Lawn care tips from the Eden gardening team

October 10, 2012
Author: Hannah

If you like nothing better than the sight of a beautiful emerald sward in your garden, now is the time to look after your lawn. Eden Horticultural Supervisor Darren Topps shares his tips for lawn care and maintenance.

Eden Project horticulturalist Darren Topps on a lawn

Why is lawn care so important?

‘Autumn is the perfect time for lawn care, to counter-effect the hammering it has had over the summer period, from being walked over and mown,’ explains Darren.

Every time we mow the lawn we’re stripping grass of its nutrients and putting them in the compost! People tend to forget that grass is a plant, and – just like the ones in your border – it needs cultivating to keep it healthy.’

Five steps to a healthy lawn

  1. Cut the grass short
    Mow the lawn as closely as you can before you start your lawn care treatment.
  2. Scarify the lawn
    Scarifying is what you do to lift out the ‘thatch’ in the lawn – ie the dead grass, moss and weeds – stimulating the grass to grow from the base and providing a clean surface for adding grass seed. You can either use a spring tine rake or a mechanised scarifier, which is like a mower with prongs underneath.
  3. Aerate the lawn
    Use the prongs of a garden fork to make holes in the lawn’s surface. This helps drainage and also lets out the stale carbon dioxide and allows in fresh oxygen to encourage root growth. Again, you can also use a mechanical aerator if you wish.
  4. Top dress and seed the lawn
    This is your opportunity to fill in any bare patches of grass with new grass seed. Scatter a mixture of fine sand and compost over your lawn, paying attention to fill in any undulations in the soil. Then sow grass seed all over the top. Grass will germinate at temperatures down to 5 degrees centigrade, so autumn is a good time to help it thicken up while it’s not being used.
  5. Apply a turf hardener
    Make your lawn more disease-resistant by toughening it up with a turf hardener. Available from garden centres, these feeds give the grass lots of iron and magnesium to encourage root development. They are low on nitrogen, so as not to encourage too much growth over the colder months. You will need to continue mowing the lawn regularly during the winter if it continues to grow. But make sure you use a higher cut, and avoid mowing if it is waterlogged or frosty.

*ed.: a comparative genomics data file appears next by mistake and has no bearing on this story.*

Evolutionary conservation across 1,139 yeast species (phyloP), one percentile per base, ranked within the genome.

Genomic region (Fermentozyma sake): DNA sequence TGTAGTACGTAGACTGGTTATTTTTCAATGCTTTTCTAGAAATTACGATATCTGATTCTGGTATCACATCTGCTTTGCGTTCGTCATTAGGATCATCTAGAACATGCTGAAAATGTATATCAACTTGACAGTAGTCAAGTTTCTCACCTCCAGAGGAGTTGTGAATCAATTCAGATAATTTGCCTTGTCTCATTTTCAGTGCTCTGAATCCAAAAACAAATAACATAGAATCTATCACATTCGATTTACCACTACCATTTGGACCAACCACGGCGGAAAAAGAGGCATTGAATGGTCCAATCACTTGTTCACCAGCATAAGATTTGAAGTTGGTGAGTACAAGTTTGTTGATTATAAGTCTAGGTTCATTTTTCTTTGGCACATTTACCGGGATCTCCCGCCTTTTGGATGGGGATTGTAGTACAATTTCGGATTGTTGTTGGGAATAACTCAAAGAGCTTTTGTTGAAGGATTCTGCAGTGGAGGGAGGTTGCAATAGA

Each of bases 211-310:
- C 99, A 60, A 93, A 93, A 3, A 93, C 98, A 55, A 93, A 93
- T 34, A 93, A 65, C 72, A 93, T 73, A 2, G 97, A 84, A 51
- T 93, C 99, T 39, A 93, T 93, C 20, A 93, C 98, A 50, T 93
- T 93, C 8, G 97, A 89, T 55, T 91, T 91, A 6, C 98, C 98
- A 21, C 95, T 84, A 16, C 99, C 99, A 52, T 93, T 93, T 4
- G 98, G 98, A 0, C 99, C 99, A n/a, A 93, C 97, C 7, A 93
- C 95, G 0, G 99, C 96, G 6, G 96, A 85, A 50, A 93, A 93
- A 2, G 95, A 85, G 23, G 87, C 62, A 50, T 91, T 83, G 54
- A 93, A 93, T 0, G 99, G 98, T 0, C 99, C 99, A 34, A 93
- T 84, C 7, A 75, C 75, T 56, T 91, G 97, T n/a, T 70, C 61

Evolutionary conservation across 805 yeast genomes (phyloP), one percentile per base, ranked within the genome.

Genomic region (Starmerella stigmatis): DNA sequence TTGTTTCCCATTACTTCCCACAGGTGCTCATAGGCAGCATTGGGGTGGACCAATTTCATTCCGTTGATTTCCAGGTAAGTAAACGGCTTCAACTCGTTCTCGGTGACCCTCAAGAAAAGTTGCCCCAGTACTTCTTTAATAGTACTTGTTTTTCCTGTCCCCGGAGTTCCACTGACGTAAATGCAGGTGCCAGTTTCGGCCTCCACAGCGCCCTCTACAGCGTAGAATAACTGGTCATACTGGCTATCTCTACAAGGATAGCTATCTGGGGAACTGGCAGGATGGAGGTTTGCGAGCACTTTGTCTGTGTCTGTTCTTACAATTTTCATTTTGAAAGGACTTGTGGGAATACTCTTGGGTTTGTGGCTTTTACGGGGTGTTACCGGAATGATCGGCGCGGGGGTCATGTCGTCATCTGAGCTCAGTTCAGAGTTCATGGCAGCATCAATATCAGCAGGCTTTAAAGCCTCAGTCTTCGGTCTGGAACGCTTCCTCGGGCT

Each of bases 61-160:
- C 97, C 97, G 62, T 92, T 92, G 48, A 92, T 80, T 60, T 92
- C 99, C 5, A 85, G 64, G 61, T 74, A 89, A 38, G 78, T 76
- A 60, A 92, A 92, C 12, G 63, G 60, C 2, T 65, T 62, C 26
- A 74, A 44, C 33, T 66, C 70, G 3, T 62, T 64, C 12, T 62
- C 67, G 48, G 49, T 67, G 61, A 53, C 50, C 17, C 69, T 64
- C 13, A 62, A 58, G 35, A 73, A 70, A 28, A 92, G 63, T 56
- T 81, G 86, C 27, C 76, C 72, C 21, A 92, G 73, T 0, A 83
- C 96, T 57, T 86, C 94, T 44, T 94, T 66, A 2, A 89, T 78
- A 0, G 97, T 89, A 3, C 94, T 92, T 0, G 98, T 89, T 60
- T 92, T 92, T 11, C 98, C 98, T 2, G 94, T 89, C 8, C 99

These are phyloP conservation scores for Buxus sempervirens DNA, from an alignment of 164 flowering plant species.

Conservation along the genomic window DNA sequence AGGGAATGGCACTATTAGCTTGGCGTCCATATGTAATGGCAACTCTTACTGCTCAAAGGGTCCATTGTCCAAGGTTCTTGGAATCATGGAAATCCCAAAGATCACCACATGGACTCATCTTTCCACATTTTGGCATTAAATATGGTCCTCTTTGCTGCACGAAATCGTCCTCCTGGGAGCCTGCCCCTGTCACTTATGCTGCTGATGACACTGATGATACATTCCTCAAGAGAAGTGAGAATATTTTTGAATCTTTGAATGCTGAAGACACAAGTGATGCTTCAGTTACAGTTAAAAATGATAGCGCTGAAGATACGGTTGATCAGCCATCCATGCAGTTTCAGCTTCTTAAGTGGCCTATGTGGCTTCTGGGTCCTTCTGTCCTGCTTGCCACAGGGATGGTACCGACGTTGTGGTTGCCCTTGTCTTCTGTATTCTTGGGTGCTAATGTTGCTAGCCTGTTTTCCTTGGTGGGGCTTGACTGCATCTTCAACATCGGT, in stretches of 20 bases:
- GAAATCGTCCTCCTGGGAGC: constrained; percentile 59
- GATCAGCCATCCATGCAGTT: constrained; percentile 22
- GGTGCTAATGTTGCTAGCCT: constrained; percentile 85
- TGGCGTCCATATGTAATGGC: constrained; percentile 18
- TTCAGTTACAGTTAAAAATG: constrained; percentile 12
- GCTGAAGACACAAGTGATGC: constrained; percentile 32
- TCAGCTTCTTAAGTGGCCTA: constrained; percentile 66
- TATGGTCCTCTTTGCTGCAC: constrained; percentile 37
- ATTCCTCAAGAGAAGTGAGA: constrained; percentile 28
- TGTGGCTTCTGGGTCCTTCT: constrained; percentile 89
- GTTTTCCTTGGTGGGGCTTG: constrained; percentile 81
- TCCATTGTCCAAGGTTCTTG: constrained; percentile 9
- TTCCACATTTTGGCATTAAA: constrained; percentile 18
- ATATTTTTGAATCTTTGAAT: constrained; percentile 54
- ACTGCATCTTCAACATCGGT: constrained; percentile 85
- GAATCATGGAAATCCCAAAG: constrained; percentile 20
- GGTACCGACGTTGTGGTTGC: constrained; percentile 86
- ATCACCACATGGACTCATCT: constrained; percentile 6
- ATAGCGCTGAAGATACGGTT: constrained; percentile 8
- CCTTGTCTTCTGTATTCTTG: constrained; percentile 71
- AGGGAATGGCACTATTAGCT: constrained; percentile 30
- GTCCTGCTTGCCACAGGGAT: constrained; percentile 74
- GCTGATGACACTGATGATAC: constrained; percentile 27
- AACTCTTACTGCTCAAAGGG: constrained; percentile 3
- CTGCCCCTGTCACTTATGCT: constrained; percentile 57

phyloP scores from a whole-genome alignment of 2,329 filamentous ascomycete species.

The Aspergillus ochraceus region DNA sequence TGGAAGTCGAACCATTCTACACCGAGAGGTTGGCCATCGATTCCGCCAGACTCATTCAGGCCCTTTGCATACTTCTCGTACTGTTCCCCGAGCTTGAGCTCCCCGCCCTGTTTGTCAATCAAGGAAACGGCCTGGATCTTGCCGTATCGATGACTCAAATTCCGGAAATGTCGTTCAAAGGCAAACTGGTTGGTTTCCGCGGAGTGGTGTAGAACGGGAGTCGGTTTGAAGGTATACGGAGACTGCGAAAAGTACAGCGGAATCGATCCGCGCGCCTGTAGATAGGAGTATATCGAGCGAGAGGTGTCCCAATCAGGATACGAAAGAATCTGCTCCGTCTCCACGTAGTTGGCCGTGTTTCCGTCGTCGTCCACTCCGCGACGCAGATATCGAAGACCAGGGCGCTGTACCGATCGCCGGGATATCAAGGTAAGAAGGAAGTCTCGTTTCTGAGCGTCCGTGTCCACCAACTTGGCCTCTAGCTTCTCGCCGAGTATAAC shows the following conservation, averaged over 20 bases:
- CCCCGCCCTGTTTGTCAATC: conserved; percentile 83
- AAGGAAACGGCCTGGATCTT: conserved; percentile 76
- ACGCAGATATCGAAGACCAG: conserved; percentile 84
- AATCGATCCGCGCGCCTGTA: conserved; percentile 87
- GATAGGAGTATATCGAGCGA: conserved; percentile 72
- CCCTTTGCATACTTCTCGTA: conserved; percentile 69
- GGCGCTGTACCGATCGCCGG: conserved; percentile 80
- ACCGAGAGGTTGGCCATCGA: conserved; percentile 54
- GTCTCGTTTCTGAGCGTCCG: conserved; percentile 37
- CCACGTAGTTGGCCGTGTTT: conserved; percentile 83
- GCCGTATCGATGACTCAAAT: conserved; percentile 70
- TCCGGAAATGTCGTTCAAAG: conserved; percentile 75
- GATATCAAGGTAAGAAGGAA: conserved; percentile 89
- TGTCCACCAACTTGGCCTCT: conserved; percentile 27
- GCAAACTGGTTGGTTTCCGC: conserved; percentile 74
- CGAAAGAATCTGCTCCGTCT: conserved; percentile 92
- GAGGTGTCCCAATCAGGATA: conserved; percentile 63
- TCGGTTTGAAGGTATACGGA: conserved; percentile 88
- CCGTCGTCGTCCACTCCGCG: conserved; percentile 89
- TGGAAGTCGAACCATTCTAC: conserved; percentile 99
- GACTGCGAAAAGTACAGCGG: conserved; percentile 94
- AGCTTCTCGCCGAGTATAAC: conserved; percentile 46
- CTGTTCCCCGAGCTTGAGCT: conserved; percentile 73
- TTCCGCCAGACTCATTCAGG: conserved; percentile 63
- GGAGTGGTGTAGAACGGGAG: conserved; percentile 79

Short course on lawn care at Eden Project

Darren, whose varied responsibilities at Eden include maintaining our lawns, is teaching a half-day Autumn lawn care course at Eden on 16 October 2012.

The course teaches you the techniques and principles for maintaining a healthy lawn. You’ll also get the chance to gain practical experience in Eden’s gardens, learning to diagnose and treat different areas of grass which are walked upon by thousands of visitors each year!

Darren, who gained sterling experience in turf management when he looked after the croquet lawns and cricket pitch at a private estate, says ‘the course is for anyone who wants to keep their little patch of grass healthy’.

Book a place on the course and find out about other short gardening courses at Eden.

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5 responses to Lawn care tips from the Eden gardening team

  1. Jenny says:

    Is it too late to try to kill the weeds in the lawn?

  2. Hannah says:

    Hi Jenny, you’re not too late with a broad leaf weed killer. As long as things are still growing the herbicide will work, although it will take longer at this time of year.

  3. Kris Lord says:

    Just to let your readers know there are basically 3 levels to scarifying a lawn:
    Firstly, by hand, which isn’t very effective, and hard work!
    Secondly, “Grooming”, which is through a machine with rotating spring tines (like you may find with as a lawn mower add-on). They are mis-branded as scarifiers and don’t really do much other than rip the grass.
    Finally, using a professional scarifier, which will have solid knife-like blades. These are the best tools for scarifying and can be hired (or contact your local lawn company). They are able to clean the lawn of thatch much more thoroughly and without damaging the grass plants too much!

  4. Mr Ireland says:

    When is the next lawn care course

  5. Hannah says:

    We’re not running any lawn care courses at the moment. But we do offer other horticulture courses which can either be attended individually or as a series leading up to a qualification: http://www.edenproject.com/learn-with-us/adult-and-professional-learning/gardening-courses-and-training/certificate-in-practical-horticulture

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